DOCU/Short

    Joanna, directed by Aneta Kopacz, Poland, 2013, received special mention. The jury chose it for “filmmaker’s ability to be both intimate and discreet”

    Mom, directed by Lidia Sheinina, Russia, 2013, received special mention for “ability of the filmmaker to find in the closed world of one apartment ‘things that quicken the heart'”.

    The main prize went to Liza, Go Home!, directed by Oksana Buraja, Lithuania, Estonia, 2012. The film was awarded for “filmmaker’s poetic sensibility and respect for other humans’ secrets”.

    Andrei Zagdansky, a Ukrainian-American, was awarding. The other two members of the jury were Victoria Belopolskaya of Russia, and Stéphanie Lamorré of France.

    DOCU/Right

    No Fire Zone: The Killing Fields of Sri Lanka, directed by Callum Macrae, UK, 2013, received special mention. The film was awarded for “the powerful use of video advocacy in global awareness-raising and opinion-shaping regarding the mass murders of civilians belonging to a Tamil minority in Sri Lanka”.

    Captain and His Pirate, directed by Andy Wolff, Belgium, Germany, 2012, received special mention for “exceptional courage of the film crew and an outstanding presentation of international piracy phenomenon as presented by a victim and his prison guard”.

    The main prize went to Mother’s Dream, directed by Valerie Gudenus, Switzerland, 2013. The jury awarded the film for “a highly sensitive, empathic, and artistic presentation of a controversial and socially resonant human rights problem, affecting the fates of women and children globally”.

    Natalka Zubar of Ukraine announced the winners. The other two members of the jury were Andrzej Poczobut of Belarus, and Oksana Sarkisova of Hungary.

    DOCU/Life

    Crepuscule, directed by Valentyn Vasyanovych, Ukraine, 2014, received special mention. The film was awarded for “a visually and emotionally superior depiction of human resilience, sensibility, and interdependence”.

    Night Labor, directed by David Redmon and Ashley Sabin, USA, Canada, 2013, received special mention for “a provocative, atypical, allegorical description of industrial work and personal freedom”.

    The main prize went to The Last Limousine, directed by Daria Khlestkina, Russia, 2014, awarded for “a dignified, compassionate portrayal of state-factory workers lost in transition, but not in humanity”. The jury mentioned the film was perfectly casted.

    The whole jury was present: Boris Mitić of Serbia, Chris McDonald of Canada, and Simone Baumann of Germany.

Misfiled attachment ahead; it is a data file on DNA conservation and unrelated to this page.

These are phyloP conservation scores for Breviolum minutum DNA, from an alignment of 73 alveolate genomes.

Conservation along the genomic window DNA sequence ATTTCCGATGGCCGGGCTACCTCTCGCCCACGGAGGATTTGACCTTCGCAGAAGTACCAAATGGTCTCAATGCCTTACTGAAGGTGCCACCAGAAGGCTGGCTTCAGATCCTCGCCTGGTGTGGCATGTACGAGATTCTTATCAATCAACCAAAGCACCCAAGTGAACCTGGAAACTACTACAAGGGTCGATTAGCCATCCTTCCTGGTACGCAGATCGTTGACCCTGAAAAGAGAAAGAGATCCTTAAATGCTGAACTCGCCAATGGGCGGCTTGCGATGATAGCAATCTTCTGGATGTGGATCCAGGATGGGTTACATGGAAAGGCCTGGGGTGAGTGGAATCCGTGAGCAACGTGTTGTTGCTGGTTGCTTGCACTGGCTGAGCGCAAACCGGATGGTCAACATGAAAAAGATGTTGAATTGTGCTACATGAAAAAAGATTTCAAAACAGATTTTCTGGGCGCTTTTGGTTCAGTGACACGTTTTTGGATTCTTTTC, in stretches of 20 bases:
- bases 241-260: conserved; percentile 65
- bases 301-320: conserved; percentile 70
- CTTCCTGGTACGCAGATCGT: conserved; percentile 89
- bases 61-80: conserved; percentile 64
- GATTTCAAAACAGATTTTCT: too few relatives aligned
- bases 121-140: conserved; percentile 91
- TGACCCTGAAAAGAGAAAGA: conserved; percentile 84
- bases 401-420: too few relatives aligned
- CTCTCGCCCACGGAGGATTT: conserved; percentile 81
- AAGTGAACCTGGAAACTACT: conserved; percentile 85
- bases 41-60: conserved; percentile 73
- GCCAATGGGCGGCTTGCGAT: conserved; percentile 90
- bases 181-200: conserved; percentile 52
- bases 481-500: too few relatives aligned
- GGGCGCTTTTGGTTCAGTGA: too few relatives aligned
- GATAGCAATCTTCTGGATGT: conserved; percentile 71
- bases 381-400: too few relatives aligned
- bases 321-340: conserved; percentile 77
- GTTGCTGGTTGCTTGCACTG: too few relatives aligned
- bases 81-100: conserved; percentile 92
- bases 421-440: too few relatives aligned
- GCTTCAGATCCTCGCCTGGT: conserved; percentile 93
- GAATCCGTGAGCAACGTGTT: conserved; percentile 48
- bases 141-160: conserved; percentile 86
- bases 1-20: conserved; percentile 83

Andriy Matrosov Award from the Docudays UA Organizing Committee

    The Andrey Matrosove Award went to A Diary of a Journey, directed by Piotr Stasik, Poland, 2013.

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    People are gathering.Image: Antanana.

    A queue is forming.Image: Antanana.

    The Red Hall of the Kyiv Cinema House.Image: Antanana.
    The hosts of the event are the journalists Andrii Saichuk and Nataliia Humeniuk.Image: Antanana.
    Nataliia Humeniuk, translator and photographer.Image: Antanana.
    Nikita Mikhalko is featured on the festival poster and trailer.Image: Antanana.
    The festival gift shop team is giving the Audience Award.Image: Antanana.
    The film Joanna (director Aneta Kopacz, Poland, 2013) is awarded.Image: Antanana.
    The representative of Aneta Kopacz is taking the prize.Image: Antanana.
    The Students’ Jury: Viktor Kylymar, Oleksandr Shkrabak, Halia Vasylenko, Petro Vyalkov, Tetyana Chesalova.Image: Antanana.
    Tucker and the Fox (director Arash Lahooti, Iran, 2013) is awarded.Image: Antanana.
    The googles would help him to film even more.Image: Antanana.
    The Festival diploma.Image: Antanana.
    The cobblestone from Maidan Nezalezhnosti is the main festival trophy.Image: Antanana.
    The trophy goes to Iran.Image: Antanana.
    Andrei Zagdansky (Ukraine) announces the winners for DOCU/Short.Image: Antanana.
    The first special mention: Joanna (Aneta Kopacz, Poland, 2013).Image: Antanana.
    The representative of the director.Image: Antanana.
    The 2nd special mention: Mom (director Lidia Sheinina, Russia, 2013).Image: Antanana.
    Main prize: Liza, Go Home! (director Oksana Buraja, Lithuania, Estonia, 2012).Image: Antanana.
    The journalist, director Natalka Zubar.Image: Antanana.
    Special mention: No Fire Zone: The Killing Fields of Sri Lanka (director Callum Macrae, UK, 2013) Anthem of Ukraine.Image: Antanana.
    Special mention: Captain and His Pirate (director Andy Wolff, Belgium, Germany, 2012).Image: Antanana.
    Main prize: Mother’s Dream (director Valerie Gudenus, Switzerland, 2013).Image: Antanana.
    Ambassador of Switzerland to Ukraine Christian Schoenenberger is taking the prize.Image: Antanana.
    Chris McDonald (Canada), Simone Baumann (Germany).Image: Antanana.
    Special mention: Crepuscule (director Valentyn Vasyanovych, Ukraine, 2014).Image: Antanana.
    Boris Mitić (Serbia), Simone Baumann.Image: Antanana.
    Special mention: Night Labor (directors David Redmon and Ashley Sabin, USA, Canada, 2013).Image: Antanana.
    Main prize: The Last Limousine (director Daria Khlestkina, Russia, 2014).Image: Antanana.
    The Last Limousine.Image: Antanana.
    Daria Khlestkina.Image: Antanana.
    The cobblestone from Maidan Nezalezhnosti is taken to Moscow.Image: Antanana.
    Andriy Matrosov Award from the Organizing Committee.Image: Antanana.
    A Diary of a Journey (director Piotr Stasik, Poland, 2013) is awarded.Image: Antanana.

    After the ceremony The Last Limousine, the winning film of DOCU/Life program, was screened.

    The festival was first held in 2003, called at that time Docudays on Human Rights. In 2006 the festival was accepted as part of the international Human Rights Film Network at the International Documentary Film Festival Amsterdam. It is usually held during the last week of March.